- The vices that rot our cities here had no footing. Amusements abounded, but they were all innocent. No merry-makings conduced to intoxication, to riot, to disease. Love existed, and was ardent in pursuit, but its object, once secured, was faithful. (Chapter XXVI)
- The adulterer, the profligate, the harlot, were phenomena so unknown in this commonwealth, that even to find the words by which they were designated one would have had to search throughout an obsolete literature composed thousands of years before. (Chapter XXVI)
- They who have been students of theoretical philosophies above ground, know that all these strange departures from civilised life do but realise ideas which have been broached, canvassed, ridiculed, contested for; sometimes partially tried, and still put forth in fantastic books, but have never come to practical result. Nor were these all the steps towards theoretical perfectibility which this community had made. (Chapter XXVI)
- It had been the sober belief of Descartes that the life of man could be prolonged, not, indeed, on this earth, to eternal duration, but to what he called the age of the patriarchs, and modestly defined to be from 100 to 150 years average length. Well, even this dream of sages was here fulfilled—nay, more than fulfilled; for the vigour of middle life was preserved even after the term of a century was passed. With this longevity was combined a greater blessing than itself—that of continuous health. (Chapter XXVI)
- Such diseases as befell the race were removed with ease by scientific applications of that agency—life-giving as life-destroying—which is inherent in vril. Even this idea is not unknown above ground, though it has generally been confined to enthusiasts or charlatans, and emanates from confused notions about mesmerism, odic force...
- Passing by such trivial contrivances as wings, which every schoolboy knows has been tried and found wanting, from the mythical or pre-historical period, I proceed to that very delicate question, urged of late as essential to the perfect happiness of our human species by the two most disturbing and potential influences on upper-ground society, — Womankind and Philosophy. I mean, the Rights of Women.(Chapter XXVI)
- But among this people there can be no doubt about the rights of women, because, as I have before said, the Gy, physically speaking, is bigger and stronger than the An; and her will being also more resolute than his, and will being essential to the direction of the vril force, she can bring to bear upon him, more potently than he on herself, the mystical agency which art can extract from the occult properties of nature. Therefore all that our female philosophers above ground contend for as to rights of women, is conceded as a matter of course in this happy commonwealth. Besides such physical powers, the Gy-ei have (at least in youth) a keen desire for accomplishments and learning which exceeds that of the male; and thus they are the scholars, the professors—the learned portion, in short, of the community.(Chapter XXVI)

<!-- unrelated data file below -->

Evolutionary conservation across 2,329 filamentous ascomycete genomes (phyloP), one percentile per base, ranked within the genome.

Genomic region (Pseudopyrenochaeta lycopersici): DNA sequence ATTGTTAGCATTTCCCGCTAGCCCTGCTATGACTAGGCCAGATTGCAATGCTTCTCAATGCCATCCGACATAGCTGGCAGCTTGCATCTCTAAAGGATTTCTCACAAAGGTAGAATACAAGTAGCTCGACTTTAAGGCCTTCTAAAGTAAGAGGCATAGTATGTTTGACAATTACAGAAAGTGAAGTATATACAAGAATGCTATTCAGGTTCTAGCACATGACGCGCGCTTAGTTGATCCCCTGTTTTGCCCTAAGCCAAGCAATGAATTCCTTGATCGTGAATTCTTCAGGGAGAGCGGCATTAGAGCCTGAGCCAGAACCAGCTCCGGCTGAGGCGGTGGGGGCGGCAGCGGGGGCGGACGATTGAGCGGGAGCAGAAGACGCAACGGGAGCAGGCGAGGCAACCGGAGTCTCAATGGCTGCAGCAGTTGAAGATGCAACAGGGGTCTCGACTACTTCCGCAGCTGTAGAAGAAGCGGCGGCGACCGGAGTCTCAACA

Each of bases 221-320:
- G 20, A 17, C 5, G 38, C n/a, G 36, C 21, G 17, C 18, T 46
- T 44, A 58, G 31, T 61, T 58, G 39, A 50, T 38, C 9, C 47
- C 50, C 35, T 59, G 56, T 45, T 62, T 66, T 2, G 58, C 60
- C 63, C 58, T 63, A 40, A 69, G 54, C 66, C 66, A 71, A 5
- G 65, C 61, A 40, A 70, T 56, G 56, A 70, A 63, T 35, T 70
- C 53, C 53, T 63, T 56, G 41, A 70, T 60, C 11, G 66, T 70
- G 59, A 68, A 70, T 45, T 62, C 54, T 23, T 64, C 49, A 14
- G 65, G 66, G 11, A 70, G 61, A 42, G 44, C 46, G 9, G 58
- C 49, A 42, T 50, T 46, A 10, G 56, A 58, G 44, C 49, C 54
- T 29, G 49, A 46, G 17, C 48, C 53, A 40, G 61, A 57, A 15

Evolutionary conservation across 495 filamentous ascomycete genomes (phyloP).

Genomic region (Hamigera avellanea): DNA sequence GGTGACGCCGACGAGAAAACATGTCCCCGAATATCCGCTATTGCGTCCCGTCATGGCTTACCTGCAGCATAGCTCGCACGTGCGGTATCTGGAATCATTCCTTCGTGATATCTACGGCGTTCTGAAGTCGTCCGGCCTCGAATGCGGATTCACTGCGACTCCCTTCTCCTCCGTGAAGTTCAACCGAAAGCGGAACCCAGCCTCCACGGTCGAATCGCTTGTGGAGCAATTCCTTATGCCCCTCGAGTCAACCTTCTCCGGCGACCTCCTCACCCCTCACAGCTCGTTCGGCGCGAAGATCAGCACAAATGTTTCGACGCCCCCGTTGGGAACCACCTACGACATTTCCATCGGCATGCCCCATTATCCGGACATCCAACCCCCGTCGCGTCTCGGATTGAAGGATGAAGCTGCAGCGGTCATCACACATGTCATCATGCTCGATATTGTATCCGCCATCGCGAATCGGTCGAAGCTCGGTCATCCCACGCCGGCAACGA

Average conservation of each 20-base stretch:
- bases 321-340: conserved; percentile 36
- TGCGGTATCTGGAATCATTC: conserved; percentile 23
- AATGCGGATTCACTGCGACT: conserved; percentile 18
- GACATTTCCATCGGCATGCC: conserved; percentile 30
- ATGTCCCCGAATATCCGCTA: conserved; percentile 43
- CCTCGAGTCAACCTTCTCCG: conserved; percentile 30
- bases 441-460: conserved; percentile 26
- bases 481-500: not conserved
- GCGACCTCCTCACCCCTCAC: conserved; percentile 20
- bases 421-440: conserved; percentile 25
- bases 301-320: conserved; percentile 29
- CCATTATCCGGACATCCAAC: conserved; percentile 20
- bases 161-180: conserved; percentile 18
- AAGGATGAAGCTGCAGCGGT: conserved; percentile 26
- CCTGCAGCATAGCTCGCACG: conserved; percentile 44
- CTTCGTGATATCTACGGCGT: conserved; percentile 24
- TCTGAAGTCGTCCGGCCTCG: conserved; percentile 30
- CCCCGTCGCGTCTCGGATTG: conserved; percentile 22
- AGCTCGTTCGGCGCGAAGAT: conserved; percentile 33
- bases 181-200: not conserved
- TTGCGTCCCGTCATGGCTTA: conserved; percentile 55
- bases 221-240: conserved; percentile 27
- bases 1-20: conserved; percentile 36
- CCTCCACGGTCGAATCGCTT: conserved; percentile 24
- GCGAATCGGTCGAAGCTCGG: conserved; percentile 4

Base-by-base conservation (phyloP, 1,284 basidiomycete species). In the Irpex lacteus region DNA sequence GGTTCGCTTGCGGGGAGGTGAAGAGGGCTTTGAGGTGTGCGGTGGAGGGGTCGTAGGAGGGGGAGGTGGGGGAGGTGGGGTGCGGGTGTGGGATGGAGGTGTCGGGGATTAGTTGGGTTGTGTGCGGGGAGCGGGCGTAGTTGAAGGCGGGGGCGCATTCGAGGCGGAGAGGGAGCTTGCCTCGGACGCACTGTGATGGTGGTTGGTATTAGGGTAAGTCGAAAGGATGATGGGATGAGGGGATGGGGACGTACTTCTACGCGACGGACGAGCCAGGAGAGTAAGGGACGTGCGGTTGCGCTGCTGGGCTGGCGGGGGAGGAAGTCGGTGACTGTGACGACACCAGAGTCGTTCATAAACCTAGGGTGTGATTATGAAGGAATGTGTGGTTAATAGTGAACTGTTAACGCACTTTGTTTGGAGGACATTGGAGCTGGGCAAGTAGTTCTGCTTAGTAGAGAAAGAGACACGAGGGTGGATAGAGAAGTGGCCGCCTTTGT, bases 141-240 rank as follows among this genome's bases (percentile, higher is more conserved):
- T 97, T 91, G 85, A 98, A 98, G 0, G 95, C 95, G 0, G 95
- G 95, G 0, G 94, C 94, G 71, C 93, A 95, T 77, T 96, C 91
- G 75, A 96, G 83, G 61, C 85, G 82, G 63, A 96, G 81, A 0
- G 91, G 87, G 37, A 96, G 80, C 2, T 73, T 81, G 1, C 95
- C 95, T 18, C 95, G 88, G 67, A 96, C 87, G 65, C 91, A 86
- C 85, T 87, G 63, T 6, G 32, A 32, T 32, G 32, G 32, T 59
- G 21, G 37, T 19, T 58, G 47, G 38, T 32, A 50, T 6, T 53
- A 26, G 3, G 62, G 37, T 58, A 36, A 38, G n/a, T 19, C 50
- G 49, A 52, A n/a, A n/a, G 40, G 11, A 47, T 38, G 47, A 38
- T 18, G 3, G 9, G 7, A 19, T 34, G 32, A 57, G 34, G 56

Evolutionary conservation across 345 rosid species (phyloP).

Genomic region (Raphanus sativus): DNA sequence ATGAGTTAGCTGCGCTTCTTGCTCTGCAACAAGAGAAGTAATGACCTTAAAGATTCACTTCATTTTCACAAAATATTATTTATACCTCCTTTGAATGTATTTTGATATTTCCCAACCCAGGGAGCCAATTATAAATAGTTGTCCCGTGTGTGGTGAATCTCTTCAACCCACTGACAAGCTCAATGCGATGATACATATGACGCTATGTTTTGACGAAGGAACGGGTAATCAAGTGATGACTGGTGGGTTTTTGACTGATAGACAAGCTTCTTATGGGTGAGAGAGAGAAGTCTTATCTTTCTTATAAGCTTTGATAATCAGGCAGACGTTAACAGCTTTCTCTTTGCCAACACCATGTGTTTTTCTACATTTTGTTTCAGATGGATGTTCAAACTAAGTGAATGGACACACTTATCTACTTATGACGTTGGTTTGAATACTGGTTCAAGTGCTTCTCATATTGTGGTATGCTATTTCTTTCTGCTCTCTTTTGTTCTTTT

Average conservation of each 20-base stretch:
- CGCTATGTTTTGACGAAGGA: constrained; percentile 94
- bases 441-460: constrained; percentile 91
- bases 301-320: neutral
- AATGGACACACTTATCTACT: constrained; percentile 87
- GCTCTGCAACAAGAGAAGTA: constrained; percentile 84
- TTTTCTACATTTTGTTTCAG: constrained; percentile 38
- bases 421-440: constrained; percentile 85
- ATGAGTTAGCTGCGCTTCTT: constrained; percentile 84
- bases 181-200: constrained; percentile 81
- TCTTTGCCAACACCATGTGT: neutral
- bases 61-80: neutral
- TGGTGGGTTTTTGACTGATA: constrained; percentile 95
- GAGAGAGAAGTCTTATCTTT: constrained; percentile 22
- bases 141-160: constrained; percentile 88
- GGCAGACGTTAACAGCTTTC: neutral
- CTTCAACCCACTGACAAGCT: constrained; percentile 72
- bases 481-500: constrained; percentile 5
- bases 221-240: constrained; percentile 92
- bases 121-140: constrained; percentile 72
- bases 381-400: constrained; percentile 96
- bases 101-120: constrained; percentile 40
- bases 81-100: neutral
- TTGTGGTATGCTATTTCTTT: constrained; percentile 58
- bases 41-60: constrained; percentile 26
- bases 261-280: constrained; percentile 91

- Most important on the bearings of their life and the peace of their commonwealths, is their universal agreement in the existence of a merciful beneficent Diety, and of a future world to the duration of which a century or two are moments too brief to waste upon thoughts of fame and power and avarice; while with that agreement is combined another—viz., since they can know nothing as to the nature of that Diety beyond the fact of His supreme goodness, nor of that future world beyond the fact of its felicitous existence, so their reason forbids all angry disputes on insoluble questions. Thus they secure for that state in the bowels of the earth what no community ever secured under the light of the stars—all the blessings and consolations of a religion without any of the evils and calamities which are engendered by strife between one religion and another. (Chapter XXVI)
- I now saw but little of Zee, save at meals, when the family assembled, and she was then reserved and silent. My apprehensions of danger from an affection I had so little encouraged or deserved, therefore, now faded away, but my dejection continued to increase. I pined for escape to the upper world, but I racked my brains in vain for any means to effect it. (Chapter XXVI)
- One day, as I sat alone and brooding in my chamber, Taee flew in at the open window and alighted on the couch beside me. I was always pleased with the visits of a child, in whose society, if humbled, I was less eclipsed than in that of Ana who had completed their education and matured their understanding. And as I was permitted to wander forth with him for my companion, and as I longed to revisit the spot in which I had descended into the nether world, I hastened to ask him if he were at leisure for a stroll beyond the streets of the city. His countenance seemed to me graver than usual as he replied, “I came hither on purpose to invite you forth.” (Chapter XXVII)